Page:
The whole area, and maybe the whole country, has one foot in the past and one firmly in the present. You stop someone on the road and they’ll turn out to have known your family years ago. At the same time, you can get wireless with a tiny “hot-spot” device, pay as you go, which is more than I can say for my Massachusetts home. Sometimes the mix of old and new is enough to make your head spin.

sunsetI could ramble on (the Irish are great talkers and rarely seem to be in a hurry), but you get the drift: the best of old and new exist side by side in Ireland.

And one thing that either breaks or warms my heart is how many people, those who know me and those who don’t, asked “when are you comin’ home again?” Soon. I promise.

Readers: Have you ever visited somewhere that you’d love to live?


27 Thoughts

    1. Just about. Sometimes it feels like I’ve walked through a time-warp, back into a simpler era. Then I find myself involved in a conversation about the economics of wind turbines with someone I’ve just met. It’s always surprising me.

  1. Well now I want to live in County Cork! I sometimes have longings to live back in my home state of California, in an old adobe in an orange grove inland from the coast. But that’s a fantasy. I’d kind of like to live in Key West part time, like Barb and Roberta Islieb do – but I’ve only visited there once for one night, and that was thirty-six years ago. In the meantime, I’ll wait for you to invite us to a writers’ retreat in your cottage!

    1. Just as soon as I get things repainted and such! But I knew West Cork was special the first time I visited, and it never let go of me. It’s only gotten better since.

  2. I loved this post, Sheila, and I enjoyed meeting you at Crime Bake! Ireland is my heritage and it’s in my heart. I chose Asdee, in County Kerry, where my grandfather came from, as the name of my publisher, Asdee Press. Everything you talk about is so familiar and so dear to me. I’ll be home again before long.

    1. I’ve only been through parts of Kerry once, years ago with my daughter. But my neighbor behind me in Drinagh dropped by (with cookies!), and while we were admiring the sunset view, she said we were looking at McGillicuddy’s Reeks in Kerry. Whoa, what? I’m looking at Kerry? Two counties for the price of one!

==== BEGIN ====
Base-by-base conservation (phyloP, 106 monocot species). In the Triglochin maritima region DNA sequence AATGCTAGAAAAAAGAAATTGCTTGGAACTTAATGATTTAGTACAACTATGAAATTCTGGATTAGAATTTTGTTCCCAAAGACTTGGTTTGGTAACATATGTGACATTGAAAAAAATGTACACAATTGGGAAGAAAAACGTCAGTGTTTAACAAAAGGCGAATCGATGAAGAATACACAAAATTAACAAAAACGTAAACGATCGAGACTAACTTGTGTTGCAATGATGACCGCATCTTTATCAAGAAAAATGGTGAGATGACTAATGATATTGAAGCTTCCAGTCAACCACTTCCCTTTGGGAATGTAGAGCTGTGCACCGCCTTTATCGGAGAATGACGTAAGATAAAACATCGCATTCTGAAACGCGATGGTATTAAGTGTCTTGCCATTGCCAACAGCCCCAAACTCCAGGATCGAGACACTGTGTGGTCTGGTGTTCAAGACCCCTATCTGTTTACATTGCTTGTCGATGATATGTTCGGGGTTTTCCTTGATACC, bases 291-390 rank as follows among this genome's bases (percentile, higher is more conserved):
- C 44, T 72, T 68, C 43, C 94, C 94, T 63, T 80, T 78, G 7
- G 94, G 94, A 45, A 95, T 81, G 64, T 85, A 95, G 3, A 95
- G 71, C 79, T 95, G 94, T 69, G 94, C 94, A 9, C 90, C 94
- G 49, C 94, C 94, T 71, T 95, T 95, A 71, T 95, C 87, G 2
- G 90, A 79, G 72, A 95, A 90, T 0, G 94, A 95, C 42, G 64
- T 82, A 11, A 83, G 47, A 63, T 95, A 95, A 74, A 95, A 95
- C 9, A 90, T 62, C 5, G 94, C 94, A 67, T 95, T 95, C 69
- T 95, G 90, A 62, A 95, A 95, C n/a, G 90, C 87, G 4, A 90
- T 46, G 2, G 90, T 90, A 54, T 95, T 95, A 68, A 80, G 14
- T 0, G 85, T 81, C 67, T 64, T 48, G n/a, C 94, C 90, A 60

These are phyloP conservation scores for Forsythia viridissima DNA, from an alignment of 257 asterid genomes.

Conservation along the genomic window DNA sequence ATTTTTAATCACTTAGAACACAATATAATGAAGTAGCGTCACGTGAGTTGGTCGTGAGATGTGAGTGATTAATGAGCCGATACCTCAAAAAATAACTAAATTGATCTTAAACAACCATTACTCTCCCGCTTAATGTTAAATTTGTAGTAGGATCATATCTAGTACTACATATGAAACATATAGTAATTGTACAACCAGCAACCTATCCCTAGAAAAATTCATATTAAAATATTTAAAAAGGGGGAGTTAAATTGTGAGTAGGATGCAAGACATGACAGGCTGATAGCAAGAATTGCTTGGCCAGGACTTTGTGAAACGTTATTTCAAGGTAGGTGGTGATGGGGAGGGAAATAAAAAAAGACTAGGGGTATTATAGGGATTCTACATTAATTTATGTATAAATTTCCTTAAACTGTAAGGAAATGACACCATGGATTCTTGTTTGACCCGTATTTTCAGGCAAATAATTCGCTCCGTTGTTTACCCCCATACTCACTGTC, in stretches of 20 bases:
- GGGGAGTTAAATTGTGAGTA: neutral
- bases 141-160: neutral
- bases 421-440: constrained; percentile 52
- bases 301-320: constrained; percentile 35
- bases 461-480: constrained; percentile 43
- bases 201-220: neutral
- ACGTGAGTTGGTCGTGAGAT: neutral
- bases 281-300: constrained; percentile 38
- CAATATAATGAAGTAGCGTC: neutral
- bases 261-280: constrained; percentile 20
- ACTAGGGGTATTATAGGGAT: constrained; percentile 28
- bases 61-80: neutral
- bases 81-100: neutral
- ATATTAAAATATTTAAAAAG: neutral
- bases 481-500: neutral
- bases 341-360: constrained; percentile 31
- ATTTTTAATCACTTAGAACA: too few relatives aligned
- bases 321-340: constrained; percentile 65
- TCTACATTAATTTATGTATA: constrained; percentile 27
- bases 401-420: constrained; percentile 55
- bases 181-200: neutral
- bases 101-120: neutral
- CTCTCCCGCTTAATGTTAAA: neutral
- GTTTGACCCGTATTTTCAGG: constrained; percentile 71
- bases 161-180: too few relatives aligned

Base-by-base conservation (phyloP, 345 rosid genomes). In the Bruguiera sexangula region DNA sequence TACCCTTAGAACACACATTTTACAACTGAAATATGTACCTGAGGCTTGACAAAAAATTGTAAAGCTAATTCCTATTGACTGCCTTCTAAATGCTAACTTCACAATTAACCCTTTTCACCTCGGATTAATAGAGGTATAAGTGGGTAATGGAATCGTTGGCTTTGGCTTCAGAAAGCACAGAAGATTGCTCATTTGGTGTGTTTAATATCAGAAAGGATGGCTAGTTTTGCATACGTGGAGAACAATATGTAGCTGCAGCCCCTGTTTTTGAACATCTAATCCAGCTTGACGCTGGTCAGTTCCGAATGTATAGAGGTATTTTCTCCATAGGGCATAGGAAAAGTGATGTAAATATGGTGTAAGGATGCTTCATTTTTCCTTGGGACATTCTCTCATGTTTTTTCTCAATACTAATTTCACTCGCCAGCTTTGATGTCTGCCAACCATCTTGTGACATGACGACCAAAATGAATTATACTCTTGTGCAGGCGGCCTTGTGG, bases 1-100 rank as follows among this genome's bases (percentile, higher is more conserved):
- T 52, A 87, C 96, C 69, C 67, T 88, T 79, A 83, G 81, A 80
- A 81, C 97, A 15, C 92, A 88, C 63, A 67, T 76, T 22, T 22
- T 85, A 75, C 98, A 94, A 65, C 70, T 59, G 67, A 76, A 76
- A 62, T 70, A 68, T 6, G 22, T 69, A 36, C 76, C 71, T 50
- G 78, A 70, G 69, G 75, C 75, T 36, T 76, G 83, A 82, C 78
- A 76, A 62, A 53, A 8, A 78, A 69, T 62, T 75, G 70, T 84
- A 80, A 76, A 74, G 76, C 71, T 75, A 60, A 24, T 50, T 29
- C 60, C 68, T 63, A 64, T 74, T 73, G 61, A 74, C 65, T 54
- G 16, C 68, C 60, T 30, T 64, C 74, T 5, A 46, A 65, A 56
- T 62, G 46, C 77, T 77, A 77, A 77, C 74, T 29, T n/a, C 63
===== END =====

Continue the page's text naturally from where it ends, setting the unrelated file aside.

The funny thing is, when I bought the house, that view was blocked by a row of huge, failing spruce trees. I had them taken down (the falling needles were blocking the drains, the gutters, and just about everything else)–and suddenly there was the view, complete with sunset. And a sliding glass door through which to admire it.

  3. I think my problem is there too many places I’d love to live. Although it’s not at all “glamorous” I love Massachusetts and could be very content somewhere near Boston. A close second would be London. Hmmm, old England, New England….

    1. It’s fun, particularly when you keep running into places and buildings and even household items you’ve read about in a hundred or more years’ worth of books. There’s Jeye’s Fluid, and Eccles cakes, and Fairy Liquid cracks me up (available for dishwashing and for clothes washing!). There just isn’t enough time to live everwhere!

  4. I understand what you mean. I had the chance to visit Norway and the trust in people is so great. We never find that around here. (maybe some small towns?) You don’t have to lock the car or worry about leaving your purse in the car. They get excited to see Americans to practice their English skills. Very friendly folks. Ireland is on my bucket list tho.

  5. Sounds like a wonderful place. I think so many of the American homes are WAY to big. We have what is considered a very small house—and it is still too much for 2 people, I think.

    1. After two weeks, we found that four rooms, plus a kitchen and bath added at the back, was fine for two people. Part of that was the many large windows, which brought the outside in, and the surprisingly high ceilings, so the rooms felt larger.

  6. Sheila, I’ve been enjoying your posts from Ireland. Speaking of research, you mentioned your Aga No. 2 cooker. Expecting it to be some sort of crock pot, I looked it up and was surprised to find that it is a combination heater and stove, much like one I remember my aunt having. Of course, now my Facebook newsfeed is showing me all kinds of ads for them.